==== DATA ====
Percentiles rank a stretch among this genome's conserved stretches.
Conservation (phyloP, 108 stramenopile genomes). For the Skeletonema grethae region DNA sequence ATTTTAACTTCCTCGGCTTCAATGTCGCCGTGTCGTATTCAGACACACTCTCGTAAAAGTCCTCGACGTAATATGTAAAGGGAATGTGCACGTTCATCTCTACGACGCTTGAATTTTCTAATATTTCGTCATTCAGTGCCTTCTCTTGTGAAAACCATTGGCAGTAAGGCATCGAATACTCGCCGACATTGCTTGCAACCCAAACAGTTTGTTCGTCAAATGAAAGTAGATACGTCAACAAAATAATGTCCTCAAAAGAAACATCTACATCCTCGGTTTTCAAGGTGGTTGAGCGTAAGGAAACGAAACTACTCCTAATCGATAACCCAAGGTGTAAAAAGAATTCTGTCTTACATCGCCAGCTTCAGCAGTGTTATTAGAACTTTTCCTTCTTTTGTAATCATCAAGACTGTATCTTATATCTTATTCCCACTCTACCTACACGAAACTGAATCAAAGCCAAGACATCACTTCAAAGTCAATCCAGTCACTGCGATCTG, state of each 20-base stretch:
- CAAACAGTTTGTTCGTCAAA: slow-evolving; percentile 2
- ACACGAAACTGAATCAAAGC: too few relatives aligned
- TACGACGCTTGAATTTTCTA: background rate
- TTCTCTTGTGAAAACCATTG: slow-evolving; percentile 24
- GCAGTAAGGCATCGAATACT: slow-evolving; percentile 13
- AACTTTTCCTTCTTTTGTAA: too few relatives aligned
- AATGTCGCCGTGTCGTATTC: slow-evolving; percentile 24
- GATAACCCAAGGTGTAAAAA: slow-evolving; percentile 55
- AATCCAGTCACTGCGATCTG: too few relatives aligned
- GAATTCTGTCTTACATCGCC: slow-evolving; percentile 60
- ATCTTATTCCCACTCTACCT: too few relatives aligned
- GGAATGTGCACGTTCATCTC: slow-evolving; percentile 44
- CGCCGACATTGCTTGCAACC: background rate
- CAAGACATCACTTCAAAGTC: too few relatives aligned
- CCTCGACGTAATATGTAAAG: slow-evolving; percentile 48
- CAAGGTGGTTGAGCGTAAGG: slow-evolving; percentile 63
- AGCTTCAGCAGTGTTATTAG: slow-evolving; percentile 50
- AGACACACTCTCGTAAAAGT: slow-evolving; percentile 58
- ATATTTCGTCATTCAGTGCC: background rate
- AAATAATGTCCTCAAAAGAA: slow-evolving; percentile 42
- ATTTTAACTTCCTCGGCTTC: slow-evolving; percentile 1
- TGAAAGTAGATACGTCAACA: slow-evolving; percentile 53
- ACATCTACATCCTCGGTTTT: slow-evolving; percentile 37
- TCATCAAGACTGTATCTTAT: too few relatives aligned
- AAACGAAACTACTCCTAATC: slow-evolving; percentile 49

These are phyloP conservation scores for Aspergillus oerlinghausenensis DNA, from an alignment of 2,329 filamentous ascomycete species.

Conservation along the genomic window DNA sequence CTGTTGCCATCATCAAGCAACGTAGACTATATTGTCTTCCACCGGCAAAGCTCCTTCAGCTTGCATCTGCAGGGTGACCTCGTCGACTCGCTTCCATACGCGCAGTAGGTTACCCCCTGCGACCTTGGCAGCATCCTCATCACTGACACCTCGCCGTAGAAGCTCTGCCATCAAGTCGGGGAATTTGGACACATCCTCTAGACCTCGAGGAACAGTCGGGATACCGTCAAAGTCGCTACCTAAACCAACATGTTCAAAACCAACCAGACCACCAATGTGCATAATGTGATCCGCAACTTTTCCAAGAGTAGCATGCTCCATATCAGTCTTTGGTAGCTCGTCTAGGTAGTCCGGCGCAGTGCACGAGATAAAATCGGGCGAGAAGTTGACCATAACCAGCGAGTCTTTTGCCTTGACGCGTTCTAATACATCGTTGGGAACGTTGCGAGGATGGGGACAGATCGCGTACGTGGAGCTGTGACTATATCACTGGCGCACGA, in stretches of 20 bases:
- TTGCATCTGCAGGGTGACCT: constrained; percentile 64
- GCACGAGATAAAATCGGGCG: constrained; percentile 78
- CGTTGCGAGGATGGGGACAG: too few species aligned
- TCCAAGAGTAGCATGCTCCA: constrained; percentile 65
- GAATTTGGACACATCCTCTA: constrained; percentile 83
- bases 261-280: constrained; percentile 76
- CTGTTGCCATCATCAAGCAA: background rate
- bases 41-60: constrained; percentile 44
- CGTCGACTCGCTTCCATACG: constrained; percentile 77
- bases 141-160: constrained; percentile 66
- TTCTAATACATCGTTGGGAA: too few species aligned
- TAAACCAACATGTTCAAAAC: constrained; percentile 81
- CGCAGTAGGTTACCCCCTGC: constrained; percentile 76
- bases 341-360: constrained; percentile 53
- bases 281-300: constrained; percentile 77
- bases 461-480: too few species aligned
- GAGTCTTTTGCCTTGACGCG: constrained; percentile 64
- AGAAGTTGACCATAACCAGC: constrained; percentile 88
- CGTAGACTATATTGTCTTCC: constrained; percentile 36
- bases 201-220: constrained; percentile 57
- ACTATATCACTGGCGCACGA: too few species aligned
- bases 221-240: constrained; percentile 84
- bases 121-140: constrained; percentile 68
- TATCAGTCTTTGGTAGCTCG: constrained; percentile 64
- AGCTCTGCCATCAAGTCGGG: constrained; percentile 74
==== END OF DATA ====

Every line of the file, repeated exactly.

Percentiles rank a stretch among this genome's conserved stretches.
Conservation (phyloP, 108 stramenopile genomes). For the Skeletonema grethae region DNA sequence ATTTTAACTTCCTCGGCTTCAATGTCGCCGTGTCGTATTCAGACACACTCTCGTAAAAGTCCTCGACGTAATATGTAAAGGGAATGTGCACGTTCATCTCTACGACGCTTGAATTTTCTAATATTTCGTCATTCAGTGCCTTCTCTTGTGAAAACCATTGGCAGTAAGGCATCGAATACTCGCCGACATTGCTTGCAACCCAAACAGTTTGTTCGTCAAATGAAAGTAGATACGTCAACAAAATAATGTCCTCAAAAGAAACATCTACATCCTCGGTTTTCAAGGTGGTTGAGCGTAAGGAAACGAAACTACTCCTAATCGATAACCCAAGGTGTAAAAAGAATTCTGTCTTACATCGCCAGCTTCAGCAGTGTTATTAGAACTTTTCCTTCTTTTGTAATCATCAAGACTGTATCTTATATCTTATTCCCACTCTACCTACACGAAACTGAATCAAAGCCAAGACATCACTTCAAAGTCAATCCAGTCACTGCGATCTG, state of each 20-base stretch:
- CAAACAGTTTGTTCGTCAAA: slow-evolving; percentile 2
- ACACGAAACTGAATCAAAGC: too few relatives aligned
- TACGACGCTTGAATTTTCTA: background rate
- TTCTCTTGTGAAAACCATTG: slow-evolving; percentile 24
- GCAGTAAGGCATCGAATACT: slow-evolving; percentile 13
- AACTTTTCCTTCTTTTGTAA: too few relatives aligned
- AATGTCGCCGTGTCGTATTC: slow-evolving; percentile 24
- GATAACCCAAGGTGTAAAAA: slow-evolving; percentile 55
- AATCCAGTCACTGCGATCTG: too few relatives aligned
- GAATTCTGTCTTACATCGCC: slow-evolving; percentile 60
- ATCTTATTCCCACTCTACCT: too few relatives aligned
- GGAATGTGCACGTTCATCTC: slow-evolving; percentile 44
- CGCCGACATTGCTTGCAACC: background rate
- CAAGACATCACTTCAAAGTC: too few relatives aligned
- CCTCGACGTAATATGTAAAG: slow-evolving; percentile 48
- CAAGGTGGTTGAGCGTAAGG: slow-evolving; percentile 63
- AGCTTCAGCAGTGTTATTAG: slow-evolving; percentile 50
- AGACACACTCTCGTAAAAGT: slow-evolving; percentile 58
- ATATTTCGTCATTCAGTGCC: background rate
- AAATAATGTCCTCAAAAGAA: slow-evolving; percentile 42
- ATTTTAACTTCCTCGGCTTC: slow-evolving; percentile 1
- TGAAAGTAGATACGTCAACA: slow-evolving; percentile 53
- ACATCTACATCCTCGGTTTT: slow-evolving; percentile 37
- TCATCAAGACTGTATCTTAT: too few relatives aligned
- AAACGAAACTACTCCTAATC: slow-evolving; percentile 49

These are phyloP conservation scores for Aspergillus oerlinghausenensis DNA, from an alignment of 2,329 filamentous ascomycete species.

Conservation along the genomic window DNA sequence CTGTTGCCATCATCAAGCAACGTAGACTATATTGTCTTCCACCGGCAAAGCTCCTTCAGCTTGCATCTGCAGGGTGACCTCGTCGACTCGCTTCCATACGCGCAGTAGGTTACCCCCTGCGACCTTGGCAGCATCCTCATCACTGACACCTCGCCGTAGAAGCTCTGCCATCAAGTCGGGGAATTTGGACACATCCTCTAGACCTCGAGGAACAGTCGGGATACCGTCAAAGTCGCTACCTAAACCAACATGTTCAAAACCAACCAGACCACCAATGTGCATAATGTGATCCGCAACTTTTCCAAGAGTAGCATGCTCCATATCAGTCTTTGGTAGCTCGTCTAGGTAGTCCGGCGCAGTGCACGAGATAAAATCGGGCGAGAAGTTGACCATAACCAGCGAGTCTTTTGCCTTGACGCGTTCTAATACATCGTTGGGAACGTTGCGAGGATGGGGACAGATCGCGTACGTGGAGCTGTGACTATATCACTGGCGCACGA, in stretches of 20 bases:
- TTGCATCTGCAGGGTGACCT: constrained; percentile 64
- GCACGAGATAAAATCGGGCG: constrained; percentile 78
- CGTTGCGAGGATGGGGACAG: too few species aligned
- TCCAAGAGTAGCATGCTCCA: constrained; percentile 65
- GAATTTGGACACATCCTCTA: constrained; percentile 83
- bases 261-280: constrained; percentile 76
- CTGTTGCCATCATCAAGCAA: background rate
- bases 41-60: constrained; percentile 44
- CGTCGACTCGCTTCCATACG: constrained; percentile 77
- bases 141-160: constrained; percentile 66
- TTCTAATACATCGTTGGGAA: too few species aligned
- TAAACCAACATGTTCAAAAC: constrained; percentile 81
- CGCAGTAGGTTACCCCCTGC: constrained; percentile 76
- bases 341-360: constrained; percentile 53
- bases 281-300: constrained; percentile 77
- bases 461-480: too few species aligned
- GAGTCTTTTGCCTTGACGCG: constrained; percentile 64
- AGAAGTTGACCATAACCAGC: constrained; percentile 88
- CGTAGACTATATTGTCTTCC: constrained; percentile 36
- bases 201-220: constrained; percentile 57
- ACTATATCACTGGCGCACGA: too few species aligned
- bases 221-240: constrained; percentile 84
- bases 121-140: constrained; percentile 68
- TATCAGTCTTTGGTAGCTCG: constrained; percentile 64
- AGCTCTGCCATCAAGTCGGG: constrained; percentile 74